NPR settles discrimination suit with ex-reporter Katie Davis

Originally published in Current, Jan. 15, 1996

NPR and a former reporter and host for its news division, Katie Davis, have settled a sex discrimination suit she filed in April [earlier story].

The agreement requires that neither party discuss the terms of settlement; Davis and her attorney Lynne Bernabei would only say they were happy with the outcome. Davis is not now working for NPR, she says, "but anything can happen.''

Just after it was filed, NPR said the suit was "wrong on the facts and entirely without merit'' and that it would ask the court for a dismissal.

Court records show the case had not gotten to the deposition stage, though Bernabei had asked the court to compel NPR to turn over documents related to employee salaries, financial records and other matters.

Davis, who worked at NPR for 15 years, as a reporter, producer and host of Weekend All Things Considered, has said the company year after year refused to give her a permanent correspondent's position while it gave such posts to less qualified men. She also accused the network of paying her a lower salary than male employees received for similar work.

In months prior to her suit, NPR did offer Davis a general assignment reporter's position on the Washington Desk at what it said was a salary "substantially above minimum.'' But Davis said the $54,000 offered was less than a correspondent's salary, for a weekend duty probationary position far below her qualifications. "It was very unlikely to become a permanent position, as far as we could tell,'' Bernabei said. NPR said it was permanent, however.

Davis was the first NPR employee to ever so publicly accuse the company of gender discrimination, though Bernabei says she has represented three women in similar disputes that were settled before going to court.

After Davis filed the suit, a dozen reporters including Alex Chadwick, Lynn Neary, Tom Gjelten and Renee Montagne signed a letter urging NPR news chief Bill Buzenberg to come to terms with Davis--who was "valuable to all of us.''

The network had two other complaints filed against it last year. One, filed by former administrative assistant Mozell Stelley, accuses NPR of race discrimination. The other, filed by former librarian Margot McGann, accuses the network of discriminating against her because of her depression and anxiety. Both cases are pending.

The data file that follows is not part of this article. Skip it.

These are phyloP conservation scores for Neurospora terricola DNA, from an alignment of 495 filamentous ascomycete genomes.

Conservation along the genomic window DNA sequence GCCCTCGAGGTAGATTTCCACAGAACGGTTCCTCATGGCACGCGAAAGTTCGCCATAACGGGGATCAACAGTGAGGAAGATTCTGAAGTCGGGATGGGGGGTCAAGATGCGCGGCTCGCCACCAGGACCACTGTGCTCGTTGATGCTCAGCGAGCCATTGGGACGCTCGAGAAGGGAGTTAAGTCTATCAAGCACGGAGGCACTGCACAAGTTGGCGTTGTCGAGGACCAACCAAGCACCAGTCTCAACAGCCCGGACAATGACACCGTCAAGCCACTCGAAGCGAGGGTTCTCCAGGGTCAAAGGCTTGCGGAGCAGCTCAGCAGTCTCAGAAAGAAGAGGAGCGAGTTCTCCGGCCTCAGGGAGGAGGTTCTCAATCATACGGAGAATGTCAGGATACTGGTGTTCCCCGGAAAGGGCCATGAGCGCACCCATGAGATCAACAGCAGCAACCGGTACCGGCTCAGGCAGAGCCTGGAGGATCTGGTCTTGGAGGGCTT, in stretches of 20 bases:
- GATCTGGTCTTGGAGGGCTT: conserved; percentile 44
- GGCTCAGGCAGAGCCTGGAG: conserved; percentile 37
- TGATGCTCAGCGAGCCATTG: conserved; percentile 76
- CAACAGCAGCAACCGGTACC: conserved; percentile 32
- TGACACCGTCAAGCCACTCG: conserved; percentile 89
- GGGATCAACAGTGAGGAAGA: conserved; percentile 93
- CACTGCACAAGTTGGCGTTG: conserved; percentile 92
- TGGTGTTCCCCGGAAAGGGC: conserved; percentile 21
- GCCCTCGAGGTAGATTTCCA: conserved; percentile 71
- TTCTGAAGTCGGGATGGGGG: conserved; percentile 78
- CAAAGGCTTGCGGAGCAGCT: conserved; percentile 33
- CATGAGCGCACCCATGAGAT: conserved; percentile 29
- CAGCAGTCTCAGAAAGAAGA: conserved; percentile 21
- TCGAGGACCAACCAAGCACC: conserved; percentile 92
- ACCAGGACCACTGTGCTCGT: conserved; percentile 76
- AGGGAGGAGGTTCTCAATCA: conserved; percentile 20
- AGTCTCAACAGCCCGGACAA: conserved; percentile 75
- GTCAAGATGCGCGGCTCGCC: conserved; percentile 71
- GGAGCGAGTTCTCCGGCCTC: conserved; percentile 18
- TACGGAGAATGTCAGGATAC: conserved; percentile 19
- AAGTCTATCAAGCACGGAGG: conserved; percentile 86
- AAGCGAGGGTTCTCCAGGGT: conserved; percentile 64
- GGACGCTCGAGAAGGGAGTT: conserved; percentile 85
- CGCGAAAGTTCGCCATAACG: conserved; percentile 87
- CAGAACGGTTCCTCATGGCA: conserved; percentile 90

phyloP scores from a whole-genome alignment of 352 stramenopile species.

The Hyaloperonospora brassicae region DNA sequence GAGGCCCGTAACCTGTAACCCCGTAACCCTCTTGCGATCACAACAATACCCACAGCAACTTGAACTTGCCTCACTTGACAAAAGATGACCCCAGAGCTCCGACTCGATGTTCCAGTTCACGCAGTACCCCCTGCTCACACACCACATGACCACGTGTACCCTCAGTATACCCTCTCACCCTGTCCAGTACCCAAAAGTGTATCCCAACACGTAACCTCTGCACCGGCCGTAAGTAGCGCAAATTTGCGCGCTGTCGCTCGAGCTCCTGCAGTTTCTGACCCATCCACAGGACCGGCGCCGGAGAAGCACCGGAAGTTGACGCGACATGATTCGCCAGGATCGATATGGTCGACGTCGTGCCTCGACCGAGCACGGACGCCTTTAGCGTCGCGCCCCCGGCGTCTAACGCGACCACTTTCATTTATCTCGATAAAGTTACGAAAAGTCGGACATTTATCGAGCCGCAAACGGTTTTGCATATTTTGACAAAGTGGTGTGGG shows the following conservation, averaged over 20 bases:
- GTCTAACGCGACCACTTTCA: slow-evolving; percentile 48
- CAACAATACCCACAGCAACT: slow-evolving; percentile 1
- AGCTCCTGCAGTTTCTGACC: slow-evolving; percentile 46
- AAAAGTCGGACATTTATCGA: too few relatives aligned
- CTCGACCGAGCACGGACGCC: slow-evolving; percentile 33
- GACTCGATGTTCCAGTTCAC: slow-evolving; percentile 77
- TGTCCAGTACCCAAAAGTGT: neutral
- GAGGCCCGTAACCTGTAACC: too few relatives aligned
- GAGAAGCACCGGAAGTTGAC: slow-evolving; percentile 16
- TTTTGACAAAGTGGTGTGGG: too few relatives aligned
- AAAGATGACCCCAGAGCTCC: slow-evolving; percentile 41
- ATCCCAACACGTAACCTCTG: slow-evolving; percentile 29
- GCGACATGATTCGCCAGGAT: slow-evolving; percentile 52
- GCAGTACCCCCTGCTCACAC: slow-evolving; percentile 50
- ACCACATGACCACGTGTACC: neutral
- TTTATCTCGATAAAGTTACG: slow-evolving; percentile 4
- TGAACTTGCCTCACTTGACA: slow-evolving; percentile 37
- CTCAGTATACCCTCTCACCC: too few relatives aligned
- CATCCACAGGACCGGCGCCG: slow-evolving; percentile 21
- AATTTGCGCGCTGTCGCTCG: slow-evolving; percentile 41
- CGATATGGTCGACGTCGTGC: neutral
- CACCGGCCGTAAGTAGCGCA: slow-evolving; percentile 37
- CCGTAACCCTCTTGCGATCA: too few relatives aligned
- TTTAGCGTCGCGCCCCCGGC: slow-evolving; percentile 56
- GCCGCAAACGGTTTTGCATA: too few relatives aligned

Earlier story

Longtime reporter Katie Davis accuses NPR of gender bias

Originally published in Current, May 1, 1995

By Jacqueline Conciatore

Fifteen-year NPR journalist Katie Davis is charging the network with sex discrimination.

Her dispute with news managers over salary and position escalated into a public fight when she filed the lawsuit April 20 and alerted the media. It is the first time a woman has so publicly accused the network of sex discrimination.

NPR vehemently denied the charges.

Davis left NPR in mid-March; the network failed to renew her three-month contract, she says.

The 35-year-old Davis accuses NPR--her only employer since college--of continuing a long-time pattern of discrimination by refusing to make her a permanent correspondent and paying her less for the work than men were paid. Davis' lawyer, Lynne Bernabei, claims she has represented three other women in cases similar to this one that were settled before going to court. With the suit, Davis is seeking a permanent correspondent's position, $1.2 million in damages, and double backpay.

She says she'll seek a jury trial. NPR says it will ask the court to dismiss the suit.

In a written statement, the network also said: it offered Davis a permanent general assignment reporter's position on the Washington Desk at a "salary substantially above minimum''; the offer was open for three months; and that NPR has consistently paid Davis the same salary as similarly qualified men.

"NPR has a strong record of respect for equal rights in the workplace, of which we are very proud. Ms. Davis' suit is wrong on the facts and is entirely without merit,'' the statement says.

Bernabei says salary must be determined by job performed, not qualifications. For NPR to say Davis earned the same as men at her level of experience "shows they don't understand what the Equal Pay Act says,'' she argues.

NPR offered Davis a $54,000 salary and reportedly said it would waive the usual probationary period. The $54,000 is less than a correspondent's salary, and nominally above entry level, Davis says. "There are at least six less-experienced men making more than that. Frankly, I felt [the offer was] insulting.''

Davis also says the weekend-duty position offered is far below her qualifications, that there was a probationary period tied to the offer, and that her prospective editor didn't want to work with Davis. Says Bernabei: "It was very unlikely to become a permanent position as far as we could tell.''

Some colleagues support Davis' contention that the job offered amounts to an entry-level position. One staff member called it "crumbs off a table.

"After having been a foreign correspondent, a senior producer, and a host, covering what was said on Face the Nation Saturday morning is not a real challenge to a reporter,'' the employee said. Davis trained reporters in South Africa, Mozambique and Russia and reported from Mexico. She also hosted Weekend All Things Considered for about 18 months before the position went to Daniel Zwerdling.

Others argue that Davis should have taken what was offered. "It's hard to find a job at a reputable news organization these days,'' said Alex Chadwick. "And NPR for all its foibles and problems remains a great place to work.''